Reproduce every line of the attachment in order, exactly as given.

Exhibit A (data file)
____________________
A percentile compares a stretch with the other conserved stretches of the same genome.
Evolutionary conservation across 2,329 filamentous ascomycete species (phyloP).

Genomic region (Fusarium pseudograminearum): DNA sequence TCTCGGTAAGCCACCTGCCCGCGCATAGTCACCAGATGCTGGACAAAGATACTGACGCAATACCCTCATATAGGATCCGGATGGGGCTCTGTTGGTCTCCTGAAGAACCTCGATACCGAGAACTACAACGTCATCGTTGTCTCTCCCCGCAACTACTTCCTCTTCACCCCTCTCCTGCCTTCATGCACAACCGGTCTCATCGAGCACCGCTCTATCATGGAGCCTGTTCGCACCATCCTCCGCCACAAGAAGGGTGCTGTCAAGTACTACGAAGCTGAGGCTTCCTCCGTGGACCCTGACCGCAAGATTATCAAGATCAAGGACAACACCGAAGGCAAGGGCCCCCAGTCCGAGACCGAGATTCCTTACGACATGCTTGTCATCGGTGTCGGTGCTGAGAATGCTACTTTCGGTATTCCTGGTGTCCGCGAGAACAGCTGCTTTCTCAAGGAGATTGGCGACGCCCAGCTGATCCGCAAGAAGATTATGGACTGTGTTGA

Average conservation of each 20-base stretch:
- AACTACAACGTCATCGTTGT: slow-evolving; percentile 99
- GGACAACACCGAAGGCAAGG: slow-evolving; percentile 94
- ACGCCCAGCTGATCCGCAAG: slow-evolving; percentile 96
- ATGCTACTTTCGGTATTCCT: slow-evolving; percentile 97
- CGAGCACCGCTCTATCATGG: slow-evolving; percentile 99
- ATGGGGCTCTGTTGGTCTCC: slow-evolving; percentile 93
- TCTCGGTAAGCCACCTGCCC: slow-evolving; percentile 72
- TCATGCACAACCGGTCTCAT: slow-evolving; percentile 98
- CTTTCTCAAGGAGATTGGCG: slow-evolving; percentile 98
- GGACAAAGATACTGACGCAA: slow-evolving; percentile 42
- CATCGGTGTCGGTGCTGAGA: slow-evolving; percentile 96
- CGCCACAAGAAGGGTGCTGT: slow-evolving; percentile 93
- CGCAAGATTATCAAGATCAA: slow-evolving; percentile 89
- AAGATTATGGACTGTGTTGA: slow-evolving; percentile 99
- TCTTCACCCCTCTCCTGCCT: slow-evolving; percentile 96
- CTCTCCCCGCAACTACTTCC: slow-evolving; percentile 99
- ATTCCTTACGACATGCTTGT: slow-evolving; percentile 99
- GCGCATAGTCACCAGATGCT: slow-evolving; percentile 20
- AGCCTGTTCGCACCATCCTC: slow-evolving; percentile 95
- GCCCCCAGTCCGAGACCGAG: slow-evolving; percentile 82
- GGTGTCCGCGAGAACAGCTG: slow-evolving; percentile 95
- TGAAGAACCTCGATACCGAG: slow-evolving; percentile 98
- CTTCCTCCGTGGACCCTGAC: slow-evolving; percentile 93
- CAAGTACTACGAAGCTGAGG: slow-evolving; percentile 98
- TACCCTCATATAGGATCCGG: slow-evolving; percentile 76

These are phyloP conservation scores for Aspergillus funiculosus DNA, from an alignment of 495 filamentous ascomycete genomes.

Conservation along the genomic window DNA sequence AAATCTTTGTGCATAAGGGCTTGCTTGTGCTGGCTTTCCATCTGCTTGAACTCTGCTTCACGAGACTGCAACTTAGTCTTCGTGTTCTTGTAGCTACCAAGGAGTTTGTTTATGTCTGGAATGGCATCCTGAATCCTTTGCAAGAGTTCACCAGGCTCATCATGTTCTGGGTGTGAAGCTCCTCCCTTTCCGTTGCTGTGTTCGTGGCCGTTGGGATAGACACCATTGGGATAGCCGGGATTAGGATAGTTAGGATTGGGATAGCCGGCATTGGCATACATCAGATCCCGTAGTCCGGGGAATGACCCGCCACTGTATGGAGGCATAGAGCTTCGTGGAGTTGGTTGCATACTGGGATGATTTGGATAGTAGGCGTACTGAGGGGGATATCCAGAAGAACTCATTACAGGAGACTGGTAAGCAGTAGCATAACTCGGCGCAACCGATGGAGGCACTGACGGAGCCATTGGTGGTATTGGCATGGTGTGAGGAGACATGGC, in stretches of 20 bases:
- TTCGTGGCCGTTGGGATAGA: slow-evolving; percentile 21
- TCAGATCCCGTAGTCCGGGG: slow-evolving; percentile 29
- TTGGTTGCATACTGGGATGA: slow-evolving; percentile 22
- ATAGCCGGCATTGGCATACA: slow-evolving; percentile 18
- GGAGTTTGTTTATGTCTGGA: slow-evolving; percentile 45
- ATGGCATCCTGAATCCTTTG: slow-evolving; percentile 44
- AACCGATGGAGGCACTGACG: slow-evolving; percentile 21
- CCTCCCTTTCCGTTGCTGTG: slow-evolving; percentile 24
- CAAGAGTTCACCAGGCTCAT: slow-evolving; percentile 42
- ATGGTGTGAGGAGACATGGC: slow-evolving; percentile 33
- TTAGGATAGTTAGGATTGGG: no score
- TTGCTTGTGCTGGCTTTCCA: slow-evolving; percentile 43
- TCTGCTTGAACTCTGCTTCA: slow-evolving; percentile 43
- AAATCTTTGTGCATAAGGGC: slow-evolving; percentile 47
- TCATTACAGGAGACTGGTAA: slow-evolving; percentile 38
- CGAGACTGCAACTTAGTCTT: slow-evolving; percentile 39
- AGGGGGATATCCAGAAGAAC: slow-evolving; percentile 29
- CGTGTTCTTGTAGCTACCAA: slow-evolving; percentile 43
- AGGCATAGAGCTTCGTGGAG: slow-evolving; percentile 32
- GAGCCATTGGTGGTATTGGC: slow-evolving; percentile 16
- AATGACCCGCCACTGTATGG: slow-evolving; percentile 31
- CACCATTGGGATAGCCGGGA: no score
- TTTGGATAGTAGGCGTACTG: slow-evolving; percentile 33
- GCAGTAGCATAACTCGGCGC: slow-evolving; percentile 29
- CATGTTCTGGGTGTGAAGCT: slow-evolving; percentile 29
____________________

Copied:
A percentile compares a stretch with the other conserved stretches of the same genome.
Evolutionary conservation across 2,329 filamentous ascomycete species (phyloP).

Genomic region (Fusarium pseudograminearum): DNA sequence TCTCGGTAAGCCACCTGCCCGCGCATAGTCACCAGATGCTGGACAAAGATACTGACGCAATACCCTCATATAGGATCCGGATGGGGCTCTGTTGGTCTCCTGAAGAACCTCGATACCGAGAACTACAACGTCATCGTTGTCTCTCCCCGCAACTACTTCCTCTTCACCCCTCTCCTGCCTTCATGCACAACCGGTCTCATCGAGCACCGCTCTATCATGGAGCCTGTTCGCACCATCCTCCGCCACAAGAAGGGTGCTGTCAAGTACTACGAAGCTGAGGCTTCCTCCGTGGACCCTGACCGCAAGATTATCAAGATCAAGGACAACACCGAAGGCAAGGGCCCCCAGTCCGAGACCGAGATTCCTTACGACATGCTTGTCATCGGTGTCGGTGCTGAGAATGCTACTTTCGGTATTCCTGGTGTCCGCGAGAACAGCTGCTTTCTCAAGGAGATTGGCGACGCCCAGCTGATCCGCAAGAAGATTATGGACTGTGTTGA

Average conservation of each 20-base stretch:
- AACTACAACGTCATCGTTGT: slow-evolving; percentile 99
- GGACAACACCGAAGGCAAGG: slow-evolving; percentile 94
- ACGCCCAGCTGATCCGCAAG: slow-evolving; percentile 96
- ATGCTACTTTCGGTATTCCT: slow-evolving; percentile 97
- CGAGCACCGCTCTATCATGG: slow-evolving; percentile 99
- ATGGGGCTCTGTTGGTCTCC: slow-evolving; percentile 93
- TCTCGGTAAGCCACCTGCCC: slow-evolving; percentile 72
- TCATGCACAACCGGTCTCAT: slow-evolving; percentile 98
- CTTTCTCAAGGAGATTGGCG: slow-evolving; percentile 98
- GGACAAAGATACTGACGCAA: slow-evolving; percentile 42
- CATCGGTGTCGGTGCTGAGA: slow-evolving; percentile 96
- CGCCACAAGAAGGGTGCTGT: slow-evolving; percentile 93
- CGCAAGATTATCAAGATCAA: slow-evolving; percentile 89
- AAGATTATGGACTGTGTTGA: slow-evolving; percentile 99
- TCTTCACCCCTCTCCTGCCT: slow-evolving; percentile 96
- CTCTCCCCGCAACTACTTCC: slow-evolving; percentile 99
- ATTCCTTACGACATGCTTGT: slow-evolving; percentile 99
- GCGCATAGTCACCAGATGCT: slow-evolving; percentile 20
- AGCCTGTTCGCACCATCCTC: slow-evolving; percentile 95
- GCCCCCAGTCCGAGACCGAG: slow-evolving; percentile 82
- GGTGTCCGCGAGAACAGCTG: slow-evolving; percentile 95
- TGAAGAACCTCGATACCGAG: slow-evolving; percentile 98
- CTTCCTCCGTGGACCCTGAC: slow-evolving; percentile 93
- CAAGTACTACGAAGCTGAGG: slow-evolving; percentile 98
- TACCCTCATATAGGATCCGG: slow-evolving; percentile 76

These are phyloP conservation scores for Aspergillus funiculosus DNA, from an alignment of 495 filamentous ascomycete genomes.

Conservation along the genomic window DNA sequence AAATCTTTGTGCATAAGGGCTTGCTTGTGCTGGCTTTCCATCTGCTTGAACTCTGCTTCACGAGACTGCAACTTAGTCTTCGTGTTCTTGTAGCTACCAAGGAGTTTGTTTATGTCTGGAATGGCATCCTGAATCCTTTGCAAGAGTTCACCAGGCTCATCATGTTCTGGGTGTGAAGCTCCTCCCTTTCCGTTGCTGTGTTCGTGGCCGTTGGGATAGACACCATTGGGATAGCCGGGATTAGGATAGTTAGGATTGGGATAGCCGGCATTGGCATACATCAGATCCCGTAGTCCGGGGAATGACCCGCCACTGTATGGAGGCATAGAGCTTCGTGGAGTTGGTTGCATACTGGGATGATTTGGATAGTAGGCGTACTGAGGGGGATATCCAGAAGAACTCATTACAGGAGACTGGTAAGCAGTAGCATAACTCGGCGCAACCGATGGAGGCACTGACGGAGCCATTGGTGGTATTGGCATGGTGTGAGGAGACATGGC, in stretches of 20 bases:
- TTCGTGGCCGTTGGGATAGA: slow-evolving; percentile 21
- TCAGATCCCGTAGTCCGGGG: slow-evolving; percentile 29
- TTGGTTGCATACTGGGATGA: slow-evolving; percentile 22
- ATAGCCGGCATTGGCATACA: slow-evolving; percentile 18
- GGAGTTTGTTTATGTCTGGA: slow-evolving; percentile 45
- ATGGCATCCTGAATCCTTTG: slow-evolving; percentile 44
- AACCGATGGAGGCACTGACG: slow-evolving; percentile 21
- CCTCCCTTTCCGTTGCTGTG: slow-evolving; percentile 24
- CAAGAGTTCACCAGGCTCAT: slow-evolving; percentile 42
- ATGGTGTGAGGAGACATGGC: slow-evolving; percentile 33
- TTAGGATAGTTAGGATTGGG: no score
- TTGCTTGTGCTGGCTTTCCA: slow-evolving; percentile 43
- TCTGCTTGAACTCTGCTTCA: slow-evolving; percentile 43
- AAATCTTTGTGCATAAGGGC: slow-evolving; percentile 47
- TCATTACAGGAGACTGGTAA: slow-evolving; percentile 38
- CGAGACTGCAACTTAGTCTT: slow-evolving; percentile 39
- AGGGGGATATCCAGAAGAAC: slow-evolving; percentile 29
- CGTGTTCTTGTAGCTACCAA: slow-evolving; percentile 43
- AGGCATAGAGCTTCGTGGAG: slow-evolving; percentile 32
- GAGCCATTGGTGGTATTGGC: slow-evolving; percentile 16
- AATGACCCGCCACTGTATGG: slow-evolving; percentile 31
- CACCATTGGGATAGCCGGGA: no score
- TTTGGATAGTAGGCGTACTG: slow-evolving; percentile 33
- GCAGTAGCATAACTCGGCGC: slow-evolving; percentile 29
- CATGTTCTGGGTGTGAAGCT: slow-evolving; percentile 29